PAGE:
News Story

Thirty Percent of Shelby Twp. Police Salaries Exceed $90k

In Shelby Township, being the police chief doesn't make you the highest paid law enforcement officer in town.

That honor went to a patrol officer, whose gross pay (including overtime) of $112,211 in 2009 exceeded the police chief's by almost $4,000, according to documents received in a Freedom of Information Act request.

According to the Bureau of Labor Statistics data from May of 2009, police and sheriff patrol officers made $51,270 (not including overtime) on average in the state of Michigan. All but five of the Shelby Township patrol officers surpassed that average salary in 2009. The average gross pay of the 50 Shelby Township patrol officers was $78,402.

According to a Freedom of Information Act Request, the Shelby Township Police Department has 72 employees, of which nine made six-figure gross salaries last year, and another 13 made $90,000 to $99,000. Thirty percent of the police force was paid at least $90,000 for 2009.

Also, according to the "all funds" 2010 budget information online, Shelby Township's expenses exceeded revenue by $2 million.

Shelby Township is one of many municipalities that are paying lucrative salaries while in red ink.

Several  Shelby Township officials - including the supervisor and  two of the trustees -  didn't respond to requests for comment.

Jack McHugh, senior legislative analyst with the Mackinac Center for Public Policy, said he suspects these type of salaries are occurring throughout Michigan.

"This suggests that we still have problems of a more chronic nature," McHugh said. "It's anecdotal, but every local government-oriented reform activist I speak to recently seems to have similar stories."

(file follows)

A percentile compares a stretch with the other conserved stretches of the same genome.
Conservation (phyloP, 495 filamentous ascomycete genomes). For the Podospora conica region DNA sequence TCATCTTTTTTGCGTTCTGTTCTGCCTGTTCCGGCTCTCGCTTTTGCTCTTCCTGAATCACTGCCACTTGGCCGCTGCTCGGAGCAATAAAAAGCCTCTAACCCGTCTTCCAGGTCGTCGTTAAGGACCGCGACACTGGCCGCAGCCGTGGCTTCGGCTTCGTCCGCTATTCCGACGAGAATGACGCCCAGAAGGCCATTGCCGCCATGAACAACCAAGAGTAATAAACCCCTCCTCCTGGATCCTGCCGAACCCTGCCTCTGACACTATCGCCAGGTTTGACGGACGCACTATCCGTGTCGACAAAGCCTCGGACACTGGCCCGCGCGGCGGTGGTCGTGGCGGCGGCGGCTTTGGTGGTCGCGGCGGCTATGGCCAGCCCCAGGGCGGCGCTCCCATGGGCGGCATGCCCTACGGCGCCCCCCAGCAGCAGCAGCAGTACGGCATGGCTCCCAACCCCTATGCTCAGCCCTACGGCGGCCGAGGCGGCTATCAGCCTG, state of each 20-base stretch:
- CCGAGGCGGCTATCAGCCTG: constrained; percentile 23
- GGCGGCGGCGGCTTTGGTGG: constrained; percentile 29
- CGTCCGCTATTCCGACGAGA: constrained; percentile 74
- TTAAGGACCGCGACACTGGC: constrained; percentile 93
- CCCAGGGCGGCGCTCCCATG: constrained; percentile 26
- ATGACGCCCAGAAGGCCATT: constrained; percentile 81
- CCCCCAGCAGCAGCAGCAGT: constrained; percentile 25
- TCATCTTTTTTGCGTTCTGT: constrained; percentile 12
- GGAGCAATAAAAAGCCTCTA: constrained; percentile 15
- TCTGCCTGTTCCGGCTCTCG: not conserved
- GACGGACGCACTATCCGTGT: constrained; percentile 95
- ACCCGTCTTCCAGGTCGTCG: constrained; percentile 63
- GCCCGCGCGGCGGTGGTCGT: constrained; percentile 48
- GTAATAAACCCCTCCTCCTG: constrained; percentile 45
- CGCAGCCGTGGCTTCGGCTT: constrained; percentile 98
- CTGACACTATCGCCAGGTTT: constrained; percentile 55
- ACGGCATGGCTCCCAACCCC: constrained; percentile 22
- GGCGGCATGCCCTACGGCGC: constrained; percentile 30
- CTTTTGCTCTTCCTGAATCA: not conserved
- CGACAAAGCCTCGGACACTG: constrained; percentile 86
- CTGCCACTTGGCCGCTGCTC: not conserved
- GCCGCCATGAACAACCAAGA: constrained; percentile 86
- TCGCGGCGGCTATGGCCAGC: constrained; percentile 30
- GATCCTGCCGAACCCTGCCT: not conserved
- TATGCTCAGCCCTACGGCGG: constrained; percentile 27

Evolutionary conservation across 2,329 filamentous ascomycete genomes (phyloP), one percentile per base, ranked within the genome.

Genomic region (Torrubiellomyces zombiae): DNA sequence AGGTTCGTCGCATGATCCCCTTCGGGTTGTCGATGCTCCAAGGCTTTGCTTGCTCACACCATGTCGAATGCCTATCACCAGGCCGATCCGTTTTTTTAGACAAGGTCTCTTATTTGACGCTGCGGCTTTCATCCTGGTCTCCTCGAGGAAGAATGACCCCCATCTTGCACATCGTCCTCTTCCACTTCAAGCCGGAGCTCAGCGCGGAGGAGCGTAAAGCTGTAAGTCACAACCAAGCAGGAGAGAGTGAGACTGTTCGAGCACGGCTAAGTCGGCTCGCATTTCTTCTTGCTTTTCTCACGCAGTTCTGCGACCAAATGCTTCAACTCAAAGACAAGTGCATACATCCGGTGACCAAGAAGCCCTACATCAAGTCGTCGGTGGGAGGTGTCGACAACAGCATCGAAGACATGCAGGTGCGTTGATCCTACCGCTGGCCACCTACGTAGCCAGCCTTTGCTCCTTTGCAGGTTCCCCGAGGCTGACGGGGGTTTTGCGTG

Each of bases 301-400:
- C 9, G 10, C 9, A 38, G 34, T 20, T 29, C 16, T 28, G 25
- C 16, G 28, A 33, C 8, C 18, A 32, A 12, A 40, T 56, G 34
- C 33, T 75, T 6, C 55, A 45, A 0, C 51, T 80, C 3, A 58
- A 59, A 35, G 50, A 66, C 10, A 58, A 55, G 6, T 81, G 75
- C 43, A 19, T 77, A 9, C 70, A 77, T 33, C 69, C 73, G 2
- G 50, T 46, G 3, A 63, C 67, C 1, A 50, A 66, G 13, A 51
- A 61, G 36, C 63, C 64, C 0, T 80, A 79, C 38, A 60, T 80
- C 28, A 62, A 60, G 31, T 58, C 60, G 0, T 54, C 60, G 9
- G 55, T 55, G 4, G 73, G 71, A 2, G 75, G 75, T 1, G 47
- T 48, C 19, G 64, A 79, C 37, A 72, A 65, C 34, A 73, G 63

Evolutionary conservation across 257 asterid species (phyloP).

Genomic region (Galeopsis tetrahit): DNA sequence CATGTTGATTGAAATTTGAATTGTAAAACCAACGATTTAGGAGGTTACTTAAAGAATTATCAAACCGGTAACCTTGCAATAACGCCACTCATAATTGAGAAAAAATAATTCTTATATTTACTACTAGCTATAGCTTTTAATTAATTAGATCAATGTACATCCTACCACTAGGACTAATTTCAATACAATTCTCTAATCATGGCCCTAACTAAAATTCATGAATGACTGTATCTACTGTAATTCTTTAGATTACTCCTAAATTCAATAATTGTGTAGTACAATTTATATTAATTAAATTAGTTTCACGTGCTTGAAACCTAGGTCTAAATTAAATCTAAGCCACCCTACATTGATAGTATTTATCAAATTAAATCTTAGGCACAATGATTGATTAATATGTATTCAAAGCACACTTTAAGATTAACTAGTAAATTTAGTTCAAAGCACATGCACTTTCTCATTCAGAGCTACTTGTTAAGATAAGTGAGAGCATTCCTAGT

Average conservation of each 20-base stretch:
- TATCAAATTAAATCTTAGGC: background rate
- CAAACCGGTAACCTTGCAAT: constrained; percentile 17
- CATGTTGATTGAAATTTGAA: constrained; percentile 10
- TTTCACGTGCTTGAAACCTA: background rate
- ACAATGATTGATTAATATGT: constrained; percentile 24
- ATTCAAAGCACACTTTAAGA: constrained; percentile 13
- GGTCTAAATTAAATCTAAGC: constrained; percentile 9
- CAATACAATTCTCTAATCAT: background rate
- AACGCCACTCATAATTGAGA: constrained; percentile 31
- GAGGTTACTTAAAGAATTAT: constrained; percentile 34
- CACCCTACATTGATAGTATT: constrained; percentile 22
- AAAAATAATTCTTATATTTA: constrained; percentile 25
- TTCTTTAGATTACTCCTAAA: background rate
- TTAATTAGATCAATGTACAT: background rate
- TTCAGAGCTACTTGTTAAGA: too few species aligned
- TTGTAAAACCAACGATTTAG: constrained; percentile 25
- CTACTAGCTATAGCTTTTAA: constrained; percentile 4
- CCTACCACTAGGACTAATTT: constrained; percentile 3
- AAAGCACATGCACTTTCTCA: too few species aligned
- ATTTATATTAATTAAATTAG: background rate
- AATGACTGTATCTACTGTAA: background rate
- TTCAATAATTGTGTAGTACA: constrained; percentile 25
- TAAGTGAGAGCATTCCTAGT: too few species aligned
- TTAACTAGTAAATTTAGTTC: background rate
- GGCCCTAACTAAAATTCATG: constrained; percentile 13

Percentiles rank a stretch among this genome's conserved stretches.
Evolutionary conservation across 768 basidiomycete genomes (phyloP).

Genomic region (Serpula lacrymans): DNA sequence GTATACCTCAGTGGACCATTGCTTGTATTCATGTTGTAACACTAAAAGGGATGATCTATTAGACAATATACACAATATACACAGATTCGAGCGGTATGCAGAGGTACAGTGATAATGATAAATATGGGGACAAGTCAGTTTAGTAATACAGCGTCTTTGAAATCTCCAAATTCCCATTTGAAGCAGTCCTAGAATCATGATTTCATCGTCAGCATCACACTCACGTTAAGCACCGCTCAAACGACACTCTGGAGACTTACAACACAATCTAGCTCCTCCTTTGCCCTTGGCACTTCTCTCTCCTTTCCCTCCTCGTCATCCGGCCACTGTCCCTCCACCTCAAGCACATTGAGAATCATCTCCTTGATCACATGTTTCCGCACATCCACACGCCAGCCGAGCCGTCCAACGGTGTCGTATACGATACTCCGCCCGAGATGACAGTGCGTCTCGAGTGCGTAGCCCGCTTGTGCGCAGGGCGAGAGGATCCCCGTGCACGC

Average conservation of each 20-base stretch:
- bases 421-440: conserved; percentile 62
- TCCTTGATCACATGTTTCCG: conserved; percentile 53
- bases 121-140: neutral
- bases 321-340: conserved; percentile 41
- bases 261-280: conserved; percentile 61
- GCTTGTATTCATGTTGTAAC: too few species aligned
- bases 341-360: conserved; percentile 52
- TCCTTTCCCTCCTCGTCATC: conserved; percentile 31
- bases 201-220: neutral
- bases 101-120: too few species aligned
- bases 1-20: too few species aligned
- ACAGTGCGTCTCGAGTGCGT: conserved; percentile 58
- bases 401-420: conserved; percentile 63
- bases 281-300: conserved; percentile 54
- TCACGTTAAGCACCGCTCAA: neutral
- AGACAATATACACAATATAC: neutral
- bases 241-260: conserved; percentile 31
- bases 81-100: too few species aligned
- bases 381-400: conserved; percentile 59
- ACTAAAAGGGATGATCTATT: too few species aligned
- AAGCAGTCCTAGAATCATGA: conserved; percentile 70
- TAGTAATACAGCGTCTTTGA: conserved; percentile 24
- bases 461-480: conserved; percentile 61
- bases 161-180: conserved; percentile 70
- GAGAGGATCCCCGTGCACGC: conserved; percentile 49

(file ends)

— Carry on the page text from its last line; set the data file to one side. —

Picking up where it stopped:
McHugh said if municipal contracts were reviewed as closely as teachers' contracts "a lot of eyebrow-raising figures will come out."


See also:

Budget Savings Drained and Raises Continue at Alpena Schools

The Six Figure Cops of Sterling Heights

Arrest Pontiac Police Costs

Village contracts for police services

Police Contract Undermines Law and Order 

An Expensive Pension Deal for Westland Police Officers and Firefighters

Privatizing the Long Arm of the Law

The Art of the Ann Arbor City Budget

New Law Allows Some to Collect State Pension and a Paycheck

Senate Bill Pending in House Could Cause Local Government Costs to Climb

Legislature to Tea Party's Unfunded Liability Concerns: "Whatever"


Michigan Capitol Confidential is the news source produced by the Mackinac Center for Public Policy. Michigan Capitol Confidential reports with a free-market news perspective.